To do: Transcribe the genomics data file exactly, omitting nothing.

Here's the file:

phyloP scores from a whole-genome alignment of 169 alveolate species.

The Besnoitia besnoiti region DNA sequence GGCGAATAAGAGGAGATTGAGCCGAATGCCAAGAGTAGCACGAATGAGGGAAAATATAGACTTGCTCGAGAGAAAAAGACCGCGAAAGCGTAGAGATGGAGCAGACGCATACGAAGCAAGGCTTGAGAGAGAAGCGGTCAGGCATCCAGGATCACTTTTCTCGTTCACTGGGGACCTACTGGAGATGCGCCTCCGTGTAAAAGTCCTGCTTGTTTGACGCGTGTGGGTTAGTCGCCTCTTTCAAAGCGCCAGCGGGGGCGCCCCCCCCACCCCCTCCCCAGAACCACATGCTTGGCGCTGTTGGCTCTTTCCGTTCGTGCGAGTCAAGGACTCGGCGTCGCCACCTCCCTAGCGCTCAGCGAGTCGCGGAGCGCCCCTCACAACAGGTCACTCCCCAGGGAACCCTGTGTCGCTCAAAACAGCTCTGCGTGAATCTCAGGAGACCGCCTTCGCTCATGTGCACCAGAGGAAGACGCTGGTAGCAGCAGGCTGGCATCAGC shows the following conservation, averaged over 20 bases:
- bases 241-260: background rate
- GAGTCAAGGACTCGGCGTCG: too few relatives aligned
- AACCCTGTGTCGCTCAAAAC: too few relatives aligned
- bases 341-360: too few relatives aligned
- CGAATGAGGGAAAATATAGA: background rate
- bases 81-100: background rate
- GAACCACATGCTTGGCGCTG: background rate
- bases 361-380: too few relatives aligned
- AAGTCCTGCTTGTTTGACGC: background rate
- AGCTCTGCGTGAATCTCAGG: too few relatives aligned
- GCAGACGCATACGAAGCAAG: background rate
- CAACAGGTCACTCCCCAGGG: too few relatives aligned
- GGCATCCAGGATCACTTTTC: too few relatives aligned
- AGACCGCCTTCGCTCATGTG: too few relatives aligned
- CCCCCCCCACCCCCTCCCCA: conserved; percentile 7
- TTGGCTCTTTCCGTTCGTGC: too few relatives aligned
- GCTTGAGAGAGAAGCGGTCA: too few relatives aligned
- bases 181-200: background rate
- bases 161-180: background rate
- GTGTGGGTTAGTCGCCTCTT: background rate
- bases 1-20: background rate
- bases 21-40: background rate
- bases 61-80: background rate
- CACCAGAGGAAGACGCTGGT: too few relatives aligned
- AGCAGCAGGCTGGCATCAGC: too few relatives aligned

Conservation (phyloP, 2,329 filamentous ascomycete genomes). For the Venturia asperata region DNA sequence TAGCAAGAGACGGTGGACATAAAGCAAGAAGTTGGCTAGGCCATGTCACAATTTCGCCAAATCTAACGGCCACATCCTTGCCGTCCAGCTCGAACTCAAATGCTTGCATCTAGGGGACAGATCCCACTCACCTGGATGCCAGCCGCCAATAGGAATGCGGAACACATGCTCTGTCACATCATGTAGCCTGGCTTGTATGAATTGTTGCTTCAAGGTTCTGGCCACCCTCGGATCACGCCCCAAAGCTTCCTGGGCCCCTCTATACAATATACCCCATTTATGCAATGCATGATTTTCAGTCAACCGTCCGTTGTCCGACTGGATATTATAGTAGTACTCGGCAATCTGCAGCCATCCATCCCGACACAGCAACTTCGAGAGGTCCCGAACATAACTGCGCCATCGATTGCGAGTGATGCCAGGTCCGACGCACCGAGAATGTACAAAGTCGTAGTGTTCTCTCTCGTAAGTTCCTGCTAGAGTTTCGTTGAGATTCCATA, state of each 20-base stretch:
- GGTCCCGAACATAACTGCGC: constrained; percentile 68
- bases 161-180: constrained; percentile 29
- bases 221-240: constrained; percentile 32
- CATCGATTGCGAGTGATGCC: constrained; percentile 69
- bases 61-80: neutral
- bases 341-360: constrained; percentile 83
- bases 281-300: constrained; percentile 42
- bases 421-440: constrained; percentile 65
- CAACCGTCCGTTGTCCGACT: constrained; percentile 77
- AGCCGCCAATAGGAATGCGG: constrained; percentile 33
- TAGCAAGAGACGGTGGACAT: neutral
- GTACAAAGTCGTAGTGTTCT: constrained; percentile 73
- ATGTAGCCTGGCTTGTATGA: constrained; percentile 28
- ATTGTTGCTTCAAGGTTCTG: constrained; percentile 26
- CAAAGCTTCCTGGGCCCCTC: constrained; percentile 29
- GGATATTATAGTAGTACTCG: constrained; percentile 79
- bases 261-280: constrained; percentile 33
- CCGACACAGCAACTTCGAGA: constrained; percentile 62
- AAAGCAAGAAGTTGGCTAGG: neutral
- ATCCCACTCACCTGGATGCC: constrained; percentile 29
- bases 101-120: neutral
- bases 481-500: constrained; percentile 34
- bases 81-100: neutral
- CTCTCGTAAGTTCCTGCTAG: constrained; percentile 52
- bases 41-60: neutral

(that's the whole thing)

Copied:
phyloP scores from a whole-genome alignment of 169 alveolate species.

The Besnoitia besnoiti region DNA sequence GGCGAATAAGAGGAGATTGAGCCGAATGCCAAGAGTAGCACGAATGAGGGAAAATATAGACTTGCTCGAGAGAAAAAGACCGCGAAAGCGTAGAGATGGAGCAGACGCATACGAAGCAAGGCTTGAGAGAGAAGCGGTCAGGCATCCAGGATCACTTTTCTCGTTCACTGGGGACCTACTGGAGATGCGCCTCCGTGTAAAAGTCCTGCTTGTTTGACGCGTGTGGGTTAGTCGCCTCTTTCAAAGCGCCAGCGGGGGCGCCCCCCCCACCCCCTCCCCAGAACCACATGCTTGGCGCTGTTGGCTCTTTCCGTTCGTGCGAGTCAAGGACTCGGCGTCGCCACCTCCCTAGCGCTCAGCGAGTCGCGGAGCGCCCCTCACAACAGGTCACTCCCCAGGGAACCCTGTGTCGCTCAAAACAGCTCTGCGTGAATCTCAGGAGACCGCCTTCGCTCATGTGCACCAGAGGAAGACGCTGGTAGCAGCAGGCTGGCATCAGC shows the following conservation, averaged over 20 bases:
- bases 241-260: background rate
- GAGTCAAGGACTCGGCGTCG: too few relatives aligned
- AACCCTGTGTCGCTCAAAAC: too few relatives aligned
- bases 341-360: too few relatives aligned
- CGAATGAGGGAAAATATAGA: background rate
- bases 81-100: background rate
- GAACCACATGCTTGGCGCTG: background rate
- bases 361-380: too few relatives aligned
- AAGTCCTGCTTGTTTGACGC: background rate
- AGCTCTGCGTGAATCTCAGG: too few relatives aligned
- GCAGACGCATACGAAGCAAG: background rate
- CAACAGGTCACTCCCCAGGG: too few relatives aligned
- GGCATCCAGGATCACTTTTC: too few relatives aligned
- AGACCGCCTTCGCTCATGTG: too few relatives aligned
- CCCCCCCCACCCCCTCCCCA: conserved; percentile 7
- TTGGCTCTTTCCGTTCGTGC: too few relatives aligned
- GCTTGAGAGAGAAGCGGTCA: too few relatives aligned
- bases 181-200: background rate
- bases 161-180: background rate
- GTGTGGGTTAGTCGCCTCTT: background rate
- bases 1-20: background rate
- bases 21-40: background rate
- bases 61-80: background rate
- CACCAGAGGAAGACGCTGGT: too few relatives aligned
- AGCAGCAGGCTGGCATCAGC: too few relatives aligned

Conservation (phyloP, 2,329 filamentous ascomycete genomes). For the Venturia asperata region DNA sequence TAGCAAGAGACGGTGGACATAAAGCAAGAAGTTGGCTAGGCCATGTCACAATTTCGCCAAATCTAACGGCCACATCCTTGCCGTCCAGCTCGAACTCAAATGCTTGCATCTAGGGGACAGATCCCACTCACCTGGATGCCAGCCGCCAATAGGAATGCGGAACACATGCTCTGTCACATCATGTAGCCTGGCTTGTATGAATTGTTGCTTCAAGGTTCTGGCCACCCTCGGATCACGCCCCAAAGCTTCCTGGGCCCCTCTATACAATATACCCCATTTATGCAATGCATGATTTTCAGTCAACCGTCCGTTGTCCGACTGGATATTATAGTAGTACTCGGCAATCTGCAGCCATCCATCCCGACACAGCAACTTCGAGAGGTCCCGAACATAACTGCGCCATCGATTGCGAGTGATGCCAGGTCCGACGCACCGAGAATGTACAAAGTCGTAGTGTTCTCTCTCGTAAGTTCCTGCTAGAGTTTCGTTGAGATTCCATA, state of each 20-base stretch:
- GGTCCCGAACATAACTGCGC: constrained; percentile 68
- bases 161-180: constrained; percentile 29
- bases 221-240: constrained; percentile 32
- CATCGATTGCGAGTGATGCC: constrained; percentile 69
- bases 61-80: neutral
- bases 341-360: constrained; percentile 83
- bases 281-300: constrained; percentile 42
- bases 421-440: constrained; percentile 65
- CAACCGTCCGTTGTCCGACT: constrained; percentile 77
- AGCCGCCAATAGGAATGCGG: constrained; percentile 33
- TAGCAAGAGACGGTGGACAT: neutral
- GTACAAAGTCGTAGTGTTCT: constrained; percentile 73
- ATGTAGCCTGGCTTGTATGA: constrained; percentile 28
- ATTGTTGCTTCAAGGTTCTG: constrained; percentile 26
- CAAAGCTTCCTGGGCCCCTC: constrained; percentile 29
- GGATATTATAGTAGTACTCG: constrained; percentile 79
- bases 261-280: constrained; percentile 33
- CCGACACAGCAACTTCGAGA: constrained; percentile 62
- AAAGCAAGAAGTTGGCTAGG: neutral
- ATCCCACTCACCTGGATGCC: constrained; percentile 29
- bases 101-120: neutral
- bases 481-500: constrained; percentile 34
- bases 81-100: neutral
- CTCTCGTAAGTTCCTGCTAG: constrained; percentile 52
- bases 41-60: neutral